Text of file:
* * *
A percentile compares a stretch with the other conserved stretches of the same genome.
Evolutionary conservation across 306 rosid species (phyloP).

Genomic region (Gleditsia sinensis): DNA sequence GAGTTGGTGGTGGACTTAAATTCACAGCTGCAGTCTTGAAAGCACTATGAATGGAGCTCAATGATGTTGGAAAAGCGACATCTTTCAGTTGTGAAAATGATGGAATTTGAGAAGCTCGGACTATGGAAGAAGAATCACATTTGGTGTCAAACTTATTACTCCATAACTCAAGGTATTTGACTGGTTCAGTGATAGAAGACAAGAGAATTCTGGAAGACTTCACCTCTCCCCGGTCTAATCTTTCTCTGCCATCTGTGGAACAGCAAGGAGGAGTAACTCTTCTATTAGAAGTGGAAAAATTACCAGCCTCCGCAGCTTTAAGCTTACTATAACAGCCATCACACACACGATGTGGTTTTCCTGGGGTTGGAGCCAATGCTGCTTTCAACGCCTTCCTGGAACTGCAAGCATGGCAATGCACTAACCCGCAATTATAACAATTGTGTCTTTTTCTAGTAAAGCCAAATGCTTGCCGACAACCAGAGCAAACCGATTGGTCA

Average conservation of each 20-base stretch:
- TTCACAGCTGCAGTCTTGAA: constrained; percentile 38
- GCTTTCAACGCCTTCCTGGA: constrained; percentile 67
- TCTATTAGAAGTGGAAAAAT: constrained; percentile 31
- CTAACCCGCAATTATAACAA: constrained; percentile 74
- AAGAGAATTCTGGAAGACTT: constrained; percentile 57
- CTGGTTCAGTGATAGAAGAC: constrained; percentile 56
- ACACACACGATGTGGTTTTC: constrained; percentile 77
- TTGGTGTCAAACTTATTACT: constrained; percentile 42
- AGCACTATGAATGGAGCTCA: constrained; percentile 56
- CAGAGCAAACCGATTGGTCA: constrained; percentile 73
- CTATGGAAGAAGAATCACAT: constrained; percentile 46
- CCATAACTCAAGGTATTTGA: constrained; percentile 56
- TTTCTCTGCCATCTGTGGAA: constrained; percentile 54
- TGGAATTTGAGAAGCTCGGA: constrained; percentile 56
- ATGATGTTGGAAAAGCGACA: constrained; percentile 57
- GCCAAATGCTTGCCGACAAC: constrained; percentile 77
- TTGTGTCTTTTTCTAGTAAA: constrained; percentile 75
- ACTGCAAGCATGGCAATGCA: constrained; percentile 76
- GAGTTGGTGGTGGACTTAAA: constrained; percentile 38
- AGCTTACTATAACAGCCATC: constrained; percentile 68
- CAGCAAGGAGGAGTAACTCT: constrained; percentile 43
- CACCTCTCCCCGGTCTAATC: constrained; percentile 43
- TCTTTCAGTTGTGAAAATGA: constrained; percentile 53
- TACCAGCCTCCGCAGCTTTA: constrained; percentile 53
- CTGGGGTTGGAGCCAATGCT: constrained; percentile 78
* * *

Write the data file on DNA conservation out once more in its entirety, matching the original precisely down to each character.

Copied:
A percentile compares a stretch with the other conserved stretches of the same genome.
Evolutionary conservation across 306 rosid species (phyloP).

Genomic region (Gleditsia sinensis): DNA sequence GAGTTGGTGGTGGACTTAAATTCACAGCTGCAGTCTTGAAAGCACTATGAATGGAGCTCAATGATGTTGGAAAAGCGACATCTTTCAGTTGTGAAAATGATGGAATTTGAGAAGCTCGGACTATGGAAGAAGAATCACATTTGGTGTCAAACTTATTACTCCATAACTCAAGGTATTTGACTGGTTCAGTGATAGAAGACAAGAGAATTCTGGAAGACTTCACCTCTCCCCGGTCTAATCTTTCTCTGCCATCTGTGGAACAGCAAGGAGGAGTAACTCTTCTATTAGAAGTGGAAAAATTACCAGCCTCCGCAGCTTTAAGCTTACTATAACAGCCATCACACACACGATGTGGTTTTCCTGGGGTTGGAGCCAATGCTGCTTTCAACGCCTTCCTGGAACTGCAAGCATGGCAATGCACTAACCCGCAATTATAACAATTGTGTCTTTTTCTAGTAAAGCCAAATGCTTGCCGACAACCAGAGCAAACCGATTGGTCA

Average conservation of each 20-base stretch:
- TTCACAGCTGCAGTCTTGAA: constrained; percentile 38
- GCTTTCAACGCCTTCCTGGA: constrained; percentile 67
- TCTATTAGAAGTGGAAAAAT: constrained; percentile 31
- CTAACCCGCAATTATAACAA: constrained; percentile 74
- AAGAGAATTCTGGAAGACTT: constrained; percentile 57
- CTGGTTCAGTGATAGAAGAC: constrained; percentile 56
- ACACACACGATGTGGTTTTC: constrained; percentile 77
- TTGGTGTCAAACTTATTACT: constrained; percentile 42
- AGCACTATGAATGGAGCTCA: constrained; percentile 56
- CAGAGCAAACCGATTGGTCA: constrained; percentile 73
- CTATGGAAGAAGAATCACAT: constrained; percentile 46
- CCATAACTCAAGGTATTTGA: constrained; percentile 56
- TTTCTCTGCCATCTGTGGAA: constrained; percentile 54
- TGGAATTTGAGAAGCTCGGA: constrained; percentile 56
- ATGATGTTGGAAAAGCGACA: constrained; percentile 57
- GCCAAATGCTTGCCGACAAC: constrained; percentile 77
- TTGTGTCTTTTTCTAGTAAA: constrained; percentile 75
- ACTGCAAGCATGGCAATGCA: constrained; percentile 76
- GAGTTGGTGGTGGACTTAAA: constrained; percentile 38
- AGCTTACTATAACAGCCATC: constrained; percentile 68
- CAGCAAGGAGGAGTAACTCT: constrained; percentile 43
- CACCTCTCCCCGGTCTAATC: constrained; percentile 43
- TCTTTCAGTTGTGAAAATGA: constrained; percentile 53
- TACCAGCCTCCGCAGCTTTA: constrained; percentile 53
- CTGGGGTTGGAGCCAATGCT: constrained; percentile 78